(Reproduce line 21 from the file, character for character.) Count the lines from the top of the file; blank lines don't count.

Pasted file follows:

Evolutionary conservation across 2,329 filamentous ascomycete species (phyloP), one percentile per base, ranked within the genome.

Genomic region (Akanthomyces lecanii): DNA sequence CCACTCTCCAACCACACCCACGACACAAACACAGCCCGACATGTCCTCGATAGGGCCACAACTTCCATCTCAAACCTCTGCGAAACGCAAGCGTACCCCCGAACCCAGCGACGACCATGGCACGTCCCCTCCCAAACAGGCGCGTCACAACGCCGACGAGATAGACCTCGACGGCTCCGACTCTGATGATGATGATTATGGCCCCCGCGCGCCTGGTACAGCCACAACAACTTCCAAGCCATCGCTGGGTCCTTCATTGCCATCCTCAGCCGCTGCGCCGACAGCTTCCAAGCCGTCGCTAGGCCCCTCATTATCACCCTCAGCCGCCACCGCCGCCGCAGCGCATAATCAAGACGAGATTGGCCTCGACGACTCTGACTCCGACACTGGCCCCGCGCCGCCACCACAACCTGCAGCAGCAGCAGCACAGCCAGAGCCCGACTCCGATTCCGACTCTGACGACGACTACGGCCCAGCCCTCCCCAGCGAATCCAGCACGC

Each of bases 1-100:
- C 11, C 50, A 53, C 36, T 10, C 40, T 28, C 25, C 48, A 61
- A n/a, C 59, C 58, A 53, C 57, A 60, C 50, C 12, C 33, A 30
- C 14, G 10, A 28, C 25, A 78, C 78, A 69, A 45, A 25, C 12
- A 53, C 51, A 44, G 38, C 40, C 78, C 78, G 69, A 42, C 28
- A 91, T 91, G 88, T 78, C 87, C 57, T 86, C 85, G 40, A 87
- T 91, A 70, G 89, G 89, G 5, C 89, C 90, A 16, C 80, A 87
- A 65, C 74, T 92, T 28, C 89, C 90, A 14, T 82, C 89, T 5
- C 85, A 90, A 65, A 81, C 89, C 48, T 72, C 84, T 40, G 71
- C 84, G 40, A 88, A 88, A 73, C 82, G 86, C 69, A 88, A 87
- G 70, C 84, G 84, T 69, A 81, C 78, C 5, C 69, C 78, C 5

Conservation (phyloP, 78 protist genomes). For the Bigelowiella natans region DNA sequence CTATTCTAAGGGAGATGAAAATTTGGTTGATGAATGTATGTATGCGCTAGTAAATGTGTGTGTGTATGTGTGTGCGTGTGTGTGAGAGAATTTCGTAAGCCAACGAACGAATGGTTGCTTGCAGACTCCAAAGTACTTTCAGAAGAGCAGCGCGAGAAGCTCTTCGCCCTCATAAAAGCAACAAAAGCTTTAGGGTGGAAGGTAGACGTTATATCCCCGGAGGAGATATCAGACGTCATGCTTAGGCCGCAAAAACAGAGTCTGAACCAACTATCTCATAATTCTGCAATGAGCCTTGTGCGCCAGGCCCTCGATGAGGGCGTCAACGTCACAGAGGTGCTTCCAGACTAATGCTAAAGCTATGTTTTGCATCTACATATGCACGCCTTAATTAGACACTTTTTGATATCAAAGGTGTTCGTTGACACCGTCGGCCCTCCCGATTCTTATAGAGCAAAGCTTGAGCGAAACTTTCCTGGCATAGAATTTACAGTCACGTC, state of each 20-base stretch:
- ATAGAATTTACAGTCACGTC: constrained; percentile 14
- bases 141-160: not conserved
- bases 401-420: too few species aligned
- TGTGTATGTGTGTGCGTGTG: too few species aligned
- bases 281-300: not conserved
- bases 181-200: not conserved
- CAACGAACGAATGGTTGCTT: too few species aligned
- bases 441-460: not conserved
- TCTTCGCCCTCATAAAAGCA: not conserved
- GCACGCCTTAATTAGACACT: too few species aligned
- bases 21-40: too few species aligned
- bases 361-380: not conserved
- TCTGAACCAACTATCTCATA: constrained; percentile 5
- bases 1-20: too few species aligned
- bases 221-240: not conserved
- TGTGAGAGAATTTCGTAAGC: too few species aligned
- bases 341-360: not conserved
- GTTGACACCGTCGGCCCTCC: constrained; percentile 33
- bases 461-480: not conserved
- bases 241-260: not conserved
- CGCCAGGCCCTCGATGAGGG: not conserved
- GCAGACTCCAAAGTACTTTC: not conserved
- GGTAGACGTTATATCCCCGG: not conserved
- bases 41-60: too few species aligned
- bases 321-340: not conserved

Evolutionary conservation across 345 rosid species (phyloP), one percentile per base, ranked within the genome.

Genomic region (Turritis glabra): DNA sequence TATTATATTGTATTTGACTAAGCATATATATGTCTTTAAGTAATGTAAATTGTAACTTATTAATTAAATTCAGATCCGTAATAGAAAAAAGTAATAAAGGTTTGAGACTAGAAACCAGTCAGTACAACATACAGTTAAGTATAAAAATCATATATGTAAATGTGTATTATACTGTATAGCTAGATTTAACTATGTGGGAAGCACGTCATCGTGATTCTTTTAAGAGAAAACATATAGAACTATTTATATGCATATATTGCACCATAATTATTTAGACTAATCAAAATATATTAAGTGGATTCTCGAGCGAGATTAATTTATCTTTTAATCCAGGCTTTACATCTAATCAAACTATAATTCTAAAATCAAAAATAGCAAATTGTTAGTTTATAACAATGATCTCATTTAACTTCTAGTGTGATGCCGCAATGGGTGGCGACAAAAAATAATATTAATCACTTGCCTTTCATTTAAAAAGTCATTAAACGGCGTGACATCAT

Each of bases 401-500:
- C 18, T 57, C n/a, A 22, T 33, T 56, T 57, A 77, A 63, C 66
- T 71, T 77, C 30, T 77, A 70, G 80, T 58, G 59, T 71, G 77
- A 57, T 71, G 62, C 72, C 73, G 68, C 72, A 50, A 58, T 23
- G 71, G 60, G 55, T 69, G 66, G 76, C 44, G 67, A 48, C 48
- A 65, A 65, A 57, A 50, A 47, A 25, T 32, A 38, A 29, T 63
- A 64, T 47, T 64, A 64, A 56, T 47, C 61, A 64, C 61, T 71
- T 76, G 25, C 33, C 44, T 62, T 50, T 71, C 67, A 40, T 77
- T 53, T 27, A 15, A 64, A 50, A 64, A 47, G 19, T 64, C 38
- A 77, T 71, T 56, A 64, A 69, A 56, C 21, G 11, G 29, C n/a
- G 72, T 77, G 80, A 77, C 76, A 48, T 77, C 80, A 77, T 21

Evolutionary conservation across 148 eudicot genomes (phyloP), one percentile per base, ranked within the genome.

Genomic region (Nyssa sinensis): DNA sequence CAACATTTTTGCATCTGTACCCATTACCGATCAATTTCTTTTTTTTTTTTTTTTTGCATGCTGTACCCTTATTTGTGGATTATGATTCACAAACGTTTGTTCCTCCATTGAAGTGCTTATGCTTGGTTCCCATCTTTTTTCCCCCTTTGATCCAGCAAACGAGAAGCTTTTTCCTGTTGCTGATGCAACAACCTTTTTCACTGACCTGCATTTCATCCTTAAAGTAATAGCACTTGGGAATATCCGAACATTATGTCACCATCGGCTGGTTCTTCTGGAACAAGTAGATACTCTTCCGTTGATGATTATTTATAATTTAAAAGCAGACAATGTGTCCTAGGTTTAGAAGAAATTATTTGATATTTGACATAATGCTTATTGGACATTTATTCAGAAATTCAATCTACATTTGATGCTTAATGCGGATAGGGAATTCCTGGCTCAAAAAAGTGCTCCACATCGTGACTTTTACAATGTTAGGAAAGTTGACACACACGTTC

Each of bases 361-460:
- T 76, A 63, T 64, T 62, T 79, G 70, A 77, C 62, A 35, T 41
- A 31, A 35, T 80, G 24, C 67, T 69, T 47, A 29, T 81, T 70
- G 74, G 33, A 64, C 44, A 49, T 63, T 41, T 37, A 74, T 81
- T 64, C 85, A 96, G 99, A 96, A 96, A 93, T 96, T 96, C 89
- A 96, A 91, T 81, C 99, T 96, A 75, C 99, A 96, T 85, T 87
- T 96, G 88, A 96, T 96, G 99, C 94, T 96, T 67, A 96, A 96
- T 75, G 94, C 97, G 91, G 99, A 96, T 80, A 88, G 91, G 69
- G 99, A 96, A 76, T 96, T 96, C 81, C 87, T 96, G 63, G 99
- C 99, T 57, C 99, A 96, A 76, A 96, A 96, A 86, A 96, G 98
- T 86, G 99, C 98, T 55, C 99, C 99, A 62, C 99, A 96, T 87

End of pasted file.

- CAACGAACGAATGGTTGCTT: too few species aligned